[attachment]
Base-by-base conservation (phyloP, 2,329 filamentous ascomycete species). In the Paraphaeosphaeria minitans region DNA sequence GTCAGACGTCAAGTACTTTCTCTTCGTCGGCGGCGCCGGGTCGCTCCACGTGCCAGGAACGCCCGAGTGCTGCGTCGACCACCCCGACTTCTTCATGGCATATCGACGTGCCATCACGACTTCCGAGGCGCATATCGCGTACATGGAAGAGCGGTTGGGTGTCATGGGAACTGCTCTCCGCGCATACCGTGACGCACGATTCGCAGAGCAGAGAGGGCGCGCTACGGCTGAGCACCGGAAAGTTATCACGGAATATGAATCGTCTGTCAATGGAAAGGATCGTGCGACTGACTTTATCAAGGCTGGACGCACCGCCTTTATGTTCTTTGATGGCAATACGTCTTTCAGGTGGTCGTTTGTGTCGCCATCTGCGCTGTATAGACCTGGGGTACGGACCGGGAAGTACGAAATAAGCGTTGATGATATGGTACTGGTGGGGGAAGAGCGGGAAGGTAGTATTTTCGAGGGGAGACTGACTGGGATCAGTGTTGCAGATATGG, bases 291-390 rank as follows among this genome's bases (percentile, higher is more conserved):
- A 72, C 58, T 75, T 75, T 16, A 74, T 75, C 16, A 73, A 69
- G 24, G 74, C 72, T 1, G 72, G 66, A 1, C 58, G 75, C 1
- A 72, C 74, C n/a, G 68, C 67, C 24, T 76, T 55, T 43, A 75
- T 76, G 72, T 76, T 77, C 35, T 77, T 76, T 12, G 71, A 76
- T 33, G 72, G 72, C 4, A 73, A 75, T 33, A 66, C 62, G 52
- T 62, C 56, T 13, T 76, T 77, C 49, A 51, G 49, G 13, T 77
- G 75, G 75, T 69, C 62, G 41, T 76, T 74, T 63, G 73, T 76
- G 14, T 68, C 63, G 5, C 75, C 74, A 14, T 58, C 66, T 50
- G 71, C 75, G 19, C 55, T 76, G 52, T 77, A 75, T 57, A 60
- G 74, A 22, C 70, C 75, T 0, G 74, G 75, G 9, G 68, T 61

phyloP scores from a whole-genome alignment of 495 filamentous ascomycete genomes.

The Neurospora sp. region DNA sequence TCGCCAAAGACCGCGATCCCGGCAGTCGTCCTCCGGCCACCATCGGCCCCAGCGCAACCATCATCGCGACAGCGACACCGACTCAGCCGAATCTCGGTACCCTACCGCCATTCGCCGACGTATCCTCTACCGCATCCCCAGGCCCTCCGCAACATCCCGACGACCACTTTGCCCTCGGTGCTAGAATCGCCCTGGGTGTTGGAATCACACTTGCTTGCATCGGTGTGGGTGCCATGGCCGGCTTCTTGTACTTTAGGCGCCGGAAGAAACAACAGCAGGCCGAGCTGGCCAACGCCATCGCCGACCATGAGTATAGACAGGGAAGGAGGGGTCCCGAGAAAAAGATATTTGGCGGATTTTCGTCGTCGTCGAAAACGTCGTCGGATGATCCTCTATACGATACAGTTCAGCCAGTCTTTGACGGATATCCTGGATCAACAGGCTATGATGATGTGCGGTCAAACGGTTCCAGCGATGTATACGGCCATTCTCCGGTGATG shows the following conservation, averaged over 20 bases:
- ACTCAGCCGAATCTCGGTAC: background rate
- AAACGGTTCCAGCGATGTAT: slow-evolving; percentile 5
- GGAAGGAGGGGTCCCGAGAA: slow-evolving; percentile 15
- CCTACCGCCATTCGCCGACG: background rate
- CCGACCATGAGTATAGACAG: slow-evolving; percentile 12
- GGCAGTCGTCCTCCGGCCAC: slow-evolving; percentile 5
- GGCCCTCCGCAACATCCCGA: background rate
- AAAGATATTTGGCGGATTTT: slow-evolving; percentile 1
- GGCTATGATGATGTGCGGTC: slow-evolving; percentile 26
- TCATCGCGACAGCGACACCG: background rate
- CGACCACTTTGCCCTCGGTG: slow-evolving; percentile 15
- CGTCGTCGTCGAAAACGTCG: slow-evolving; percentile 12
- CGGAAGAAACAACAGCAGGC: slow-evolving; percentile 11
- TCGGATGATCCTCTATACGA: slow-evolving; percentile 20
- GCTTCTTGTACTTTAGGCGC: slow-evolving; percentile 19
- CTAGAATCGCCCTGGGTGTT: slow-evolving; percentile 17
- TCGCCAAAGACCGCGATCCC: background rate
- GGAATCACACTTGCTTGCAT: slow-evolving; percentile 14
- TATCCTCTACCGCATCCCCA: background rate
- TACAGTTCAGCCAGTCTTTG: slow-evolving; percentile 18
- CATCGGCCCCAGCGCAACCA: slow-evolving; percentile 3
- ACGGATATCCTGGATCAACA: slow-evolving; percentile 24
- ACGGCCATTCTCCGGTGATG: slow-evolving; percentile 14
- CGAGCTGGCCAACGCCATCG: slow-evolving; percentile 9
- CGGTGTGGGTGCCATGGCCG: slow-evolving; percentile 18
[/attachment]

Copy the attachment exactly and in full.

Base-by-base conservation (phyloP, 2,329 filamentous ascomycete species). In the Paraphaeosphaeria minitans region DNA sequence GTCAGACGTCAAGTACTTTCTCTTCGTCGGCGGCGCCGGGTCGCTCCACGTGCCAGGAACGCCCGAGTGCTGCGTCGACCACCCCGACTTCTTCATGGCATATCGACGTGCCATCACGACTTCCGAGGCGCATATCGCGTACATGGAAGAGCGGTTGGGTGTCATGGGAACTGCTCTCCGCGCATACCGTGACGCACGATTCGCAGAGCAGAGAGGGCGCGCTACGGCTGAGCACCGGAAAGTTATCACGGAATATGAATCGTCTGTCAATGGAAAGGATCGTGCGACTGACTTTATCAAGGCTGGACGCACCGCCTTTATGTTCTTTGATGGCAATACGTCTTTCAGGTGGTCGTTTGTGTCGCCATCTGCGCTGTATAGACCTGGGGTACGGACCGGGAAGTACGAAATAAGCGTTGATGATATGGTACTGGTGGGGGAAGAGCGGGAAGGTAGTATTTTCGAGGGGAGACTGACTGGGATCAGTGTTGCAGATATGG, bases 291-390 rank as follows among this genome's bases (percentile, higher is more conserved):
- A 72, C 58, T 75, T 75, T 16, A 74, T 75, C 16, A 73, A 69
- G 24, G 74, C 72, T 1, G 72, G 66, A 1, C 58, G 75, C 1
- A 72, C 74, C n/a, G 68, C 67, C 24, T 76, T 55, T 43, A 75
- T 76, G 72, T 76, T 77, C 35, T 77, T 76, T 12, G 71, A 76
- T 33, G 72, G 72, C 4, A 73, A 75, T 33, A 66, C 62, G 52
- T 62, C 56, T 13, T 76, T 77, C 49, A 51, G 49, G 13, T 77
- G 75, G 75, T 69, C 62, G 41, T 76, T 74, T 63, G 73, T 76
- G 14, T 68, C 63, G 5, C 75, C 74, A 14, T 58, C 66, T 50
- G 71, C 75, G 19, C 55, T 76, G 52, T 77, A 75, T 57, A 60
- G 74, A 22, C 70, C 75, T 0, G 74, G 75, G 9, G 68, T 61

phyloP scores from a whole-genome alignment of 495 filamentous ascomycete genomes.

The Neurospora sp. region DNA sequence TCGCCAAAGACCGCGATCCCGGCAGTCGTCCTCCGGCCACCATCGGCCCCAGCGCAACCATCATCGCGACAGCGACACCGACTCAGCCGAATCTCGGTACCCTACCGCCATTCGCCGACGTATCCTCTACCGCATCCCCAGGCCCTCCGCAACATCCCGACGACCACTTTGCCCTCGGTGCTAGAATCGCCCTGGGTGTTGGAATCACACTTGCTTGCATCGGTGTGGGTGCCATGGCCGGCTTCTTGTACTTTAGGCGCCGGAAGAAACAACAGCAGGCCGAGCTGGCCAACGCCATCGCCGACCATGAGTATAGACAGGGAAGGAGGGGTCCCGAGAAAAAGATATTTGGCGGATTTTCGTCGTCGTCGAAAACGTCGTCGGATGATCCTCTATACGATACAGTTCAGCCAGTCTTTGACGGATATCCTGGATCAACAGGCTATGATGATGTGCGGTCAAACGGTTCCAGCGATGTATACGGCCATTCTCCGGTGATG shows the following conservation, averaged over 20 bases:
- ACTCAGCCGAATCTCGGTAC: background rate
- AAACGGTTCCAGCGATGTAT: slow-evolving; percentile 5
- GGAAGGAGGGGTCCCGAGAA: slow-evolving; percentile 15
- CCTACCGCCATTCGCCGACG: background rate
- CCGACCATGAGTATAGACAG: slow-evolving; percentile 12
- GGCAGTCGTCCTCCGGCCAC: slow-evolving; percentile 5
- GGCCCTCCGCAACATCCCGA: background rate
- AAAGATATTTGGCGGATTTT: slow-evolving; percentile 1
- GGCTATGATGATGTGCGGTC: slow-evolving; percentile 26
- TCATCGCGACAGCGACACCG: background rate
- CGACCACTTTGCCCTCGGTG: slow-evolving; percentile 15
- CGTCGTCGTCGAAAACGTCG: slow-evolving; percentile 12
- CGGAAGAAACAACAGCAGGC: slow-evolving; percentile 11
- TCGGATGATCCTCTATACGA: slow-evolving; percentile 20
- GCTTCTTGTACTTTAGGCGC: slow-evolving; percentile 19
- CTAGAATCGCCCTGGGTGTT: slow-evolving; percentile 17
- TCGCCAAAGACCGCGATCCC: background rate
- GGAATCACACTTGCTTGCAT: slow-evolving; percentile 14
- TATCCTCTACCGCATCCCCA: background rate
- TACAGTTCAGCCAGTCTTTG: slow-evolving; percentile 18
- CATCGGCCCCAGCGCAACCA: slow-evolving; percentile 3
- ACGGATATCCTGGATCAACA: slow-evolving; percentile 24
- ACGGCCATTCTCCGGTGATG: slow-evolving; percentile 14
- CGAGCTGGCCAACGCCATCG: slow-evolving; percentile 9
- CGGTGTGGGTGCCATGGCCG: slow-evolving; percentile 18